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Oskar Gudlaugsson wrote:

> Why don't you keep the /n/ phoneme and state that the sequences /en an on/
> are realized as [e~ a~ o~]? That way, you can have syllable initial /n/. And
> you save yourself two phonemes, since the nasalized vowels would no longer
> be independent phonemes. Isn't there, after all, some law that says 'all
> languages have at least one nasal'? (I know it also says 'all languages have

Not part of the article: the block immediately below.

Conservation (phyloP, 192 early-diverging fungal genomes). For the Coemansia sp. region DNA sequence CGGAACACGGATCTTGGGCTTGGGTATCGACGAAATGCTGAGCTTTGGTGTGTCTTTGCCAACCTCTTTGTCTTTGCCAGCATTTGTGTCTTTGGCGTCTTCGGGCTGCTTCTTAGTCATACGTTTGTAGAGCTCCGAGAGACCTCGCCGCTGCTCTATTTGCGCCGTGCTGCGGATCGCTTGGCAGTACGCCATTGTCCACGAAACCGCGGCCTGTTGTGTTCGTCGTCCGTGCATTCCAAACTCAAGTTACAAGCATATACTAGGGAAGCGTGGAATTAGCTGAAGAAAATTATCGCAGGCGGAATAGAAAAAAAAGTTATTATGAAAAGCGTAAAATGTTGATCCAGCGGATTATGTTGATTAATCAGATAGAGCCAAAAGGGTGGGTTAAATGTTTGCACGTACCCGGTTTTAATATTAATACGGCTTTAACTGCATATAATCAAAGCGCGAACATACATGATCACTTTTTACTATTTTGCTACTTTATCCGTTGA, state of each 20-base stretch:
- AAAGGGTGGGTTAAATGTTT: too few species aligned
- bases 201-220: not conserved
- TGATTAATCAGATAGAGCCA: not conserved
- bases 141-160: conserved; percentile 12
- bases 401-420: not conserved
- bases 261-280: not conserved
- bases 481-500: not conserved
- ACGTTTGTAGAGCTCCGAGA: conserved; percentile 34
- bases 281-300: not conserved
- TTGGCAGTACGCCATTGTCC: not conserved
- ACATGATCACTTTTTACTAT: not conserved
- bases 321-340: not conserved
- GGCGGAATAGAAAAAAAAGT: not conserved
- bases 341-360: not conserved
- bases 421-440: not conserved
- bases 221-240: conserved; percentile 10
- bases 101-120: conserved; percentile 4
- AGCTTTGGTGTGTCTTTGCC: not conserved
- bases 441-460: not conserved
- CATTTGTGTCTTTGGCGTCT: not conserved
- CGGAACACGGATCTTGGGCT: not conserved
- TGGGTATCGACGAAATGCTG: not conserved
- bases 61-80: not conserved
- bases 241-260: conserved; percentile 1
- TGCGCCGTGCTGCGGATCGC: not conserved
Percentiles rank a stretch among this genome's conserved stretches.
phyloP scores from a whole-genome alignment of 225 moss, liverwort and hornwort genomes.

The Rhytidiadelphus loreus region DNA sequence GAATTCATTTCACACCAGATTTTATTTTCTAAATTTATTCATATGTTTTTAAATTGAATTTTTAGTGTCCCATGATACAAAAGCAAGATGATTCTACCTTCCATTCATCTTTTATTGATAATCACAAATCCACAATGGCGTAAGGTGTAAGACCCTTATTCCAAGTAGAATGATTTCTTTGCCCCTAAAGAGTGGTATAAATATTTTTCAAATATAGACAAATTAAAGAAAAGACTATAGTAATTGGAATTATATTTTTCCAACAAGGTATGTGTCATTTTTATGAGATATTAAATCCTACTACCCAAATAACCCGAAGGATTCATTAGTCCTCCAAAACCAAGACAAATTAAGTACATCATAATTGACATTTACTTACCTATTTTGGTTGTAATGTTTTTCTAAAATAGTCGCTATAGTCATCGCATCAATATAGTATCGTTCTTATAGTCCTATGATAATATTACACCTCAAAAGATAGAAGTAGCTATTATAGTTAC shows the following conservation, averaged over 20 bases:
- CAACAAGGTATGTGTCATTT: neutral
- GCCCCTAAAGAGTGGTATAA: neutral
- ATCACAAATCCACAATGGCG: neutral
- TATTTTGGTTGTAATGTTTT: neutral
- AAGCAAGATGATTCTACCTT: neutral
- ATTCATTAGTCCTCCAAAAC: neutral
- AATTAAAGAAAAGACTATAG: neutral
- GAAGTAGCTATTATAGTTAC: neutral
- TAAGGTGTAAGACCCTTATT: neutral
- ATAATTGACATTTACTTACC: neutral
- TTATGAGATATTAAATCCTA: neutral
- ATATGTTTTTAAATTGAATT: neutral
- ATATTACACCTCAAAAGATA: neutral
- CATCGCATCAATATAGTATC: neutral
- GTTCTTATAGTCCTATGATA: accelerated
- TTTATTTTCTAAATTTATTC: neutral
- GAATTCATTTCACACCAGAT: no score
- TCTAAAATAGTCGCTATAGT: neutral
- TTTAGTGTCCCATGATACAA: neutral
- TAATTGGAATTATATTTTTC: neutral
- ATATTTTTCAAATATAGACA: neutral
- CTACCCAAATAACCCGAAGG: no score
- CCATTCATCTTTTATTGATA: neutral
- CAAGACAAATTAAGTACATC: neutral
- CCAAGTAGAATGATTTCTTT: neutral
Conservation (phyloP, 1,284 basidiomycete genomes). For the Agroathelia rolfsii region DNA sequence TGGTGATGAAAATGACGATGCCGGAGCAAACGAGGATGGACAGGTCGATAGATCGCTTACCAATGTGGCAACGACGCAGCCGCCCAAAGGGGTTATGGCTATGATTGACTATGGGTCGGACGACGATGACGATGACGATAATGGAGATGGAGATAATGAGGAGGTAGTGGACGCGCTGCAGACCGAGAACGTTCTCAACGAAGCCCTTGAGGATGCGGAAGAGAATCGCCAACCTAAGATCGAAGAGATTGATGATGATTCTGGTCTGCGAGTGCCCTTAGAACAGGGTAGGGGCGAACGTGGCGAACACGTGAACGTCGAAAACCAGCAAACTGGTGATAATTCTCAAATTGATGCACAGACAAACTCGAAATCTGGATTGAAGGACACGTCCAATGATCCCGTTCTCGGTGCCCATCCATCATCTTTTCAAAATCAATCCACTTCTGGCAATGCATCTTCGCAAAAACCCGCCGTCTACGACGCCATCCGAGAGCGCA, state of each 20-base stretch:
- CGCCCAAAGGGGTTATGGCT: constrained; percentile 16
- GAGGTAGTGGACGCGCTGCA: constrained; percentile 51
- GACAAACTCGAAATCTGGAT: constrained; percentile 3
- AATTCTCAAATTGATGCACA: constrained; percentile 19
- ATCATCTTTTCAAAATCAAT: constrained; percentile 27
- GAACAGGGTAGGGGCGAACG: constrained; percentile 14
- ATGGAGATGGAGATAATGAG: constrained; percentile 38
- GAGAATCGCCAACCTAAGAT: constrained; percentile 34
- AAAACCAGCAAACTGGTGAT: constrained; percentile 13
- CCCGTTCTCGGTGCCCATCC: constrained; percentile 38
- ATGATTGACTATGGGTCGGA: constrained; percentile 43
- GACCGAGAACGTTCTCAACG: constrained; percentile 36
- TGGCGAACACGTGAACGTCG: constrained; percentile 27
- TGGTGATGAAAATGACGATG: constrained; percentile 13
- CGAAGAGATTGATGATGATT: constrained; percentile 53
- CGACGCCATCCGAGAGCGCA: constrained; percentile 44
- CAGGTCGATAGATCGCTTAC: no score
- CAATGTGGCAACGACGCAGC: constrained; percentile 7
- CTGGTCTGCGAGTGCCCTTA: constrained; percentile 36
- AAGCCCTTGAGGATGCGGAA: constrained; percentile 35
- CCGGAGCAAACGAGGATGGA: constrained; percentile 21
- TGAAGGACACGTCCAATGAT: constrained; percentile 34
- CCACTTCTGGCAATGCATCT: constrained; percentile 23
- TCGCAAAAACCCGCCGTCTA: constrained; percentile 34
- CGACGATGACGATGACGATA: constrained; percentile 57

> at least one plosive', but I think they've all got a nasal too.)

Not true, surprisingly enough.  There are a handful of languages which have no
nasals--most notably a handful of Salishan and Wakashan languages (formerly)
spoken on the northern Pacific coast of North America.

Matt.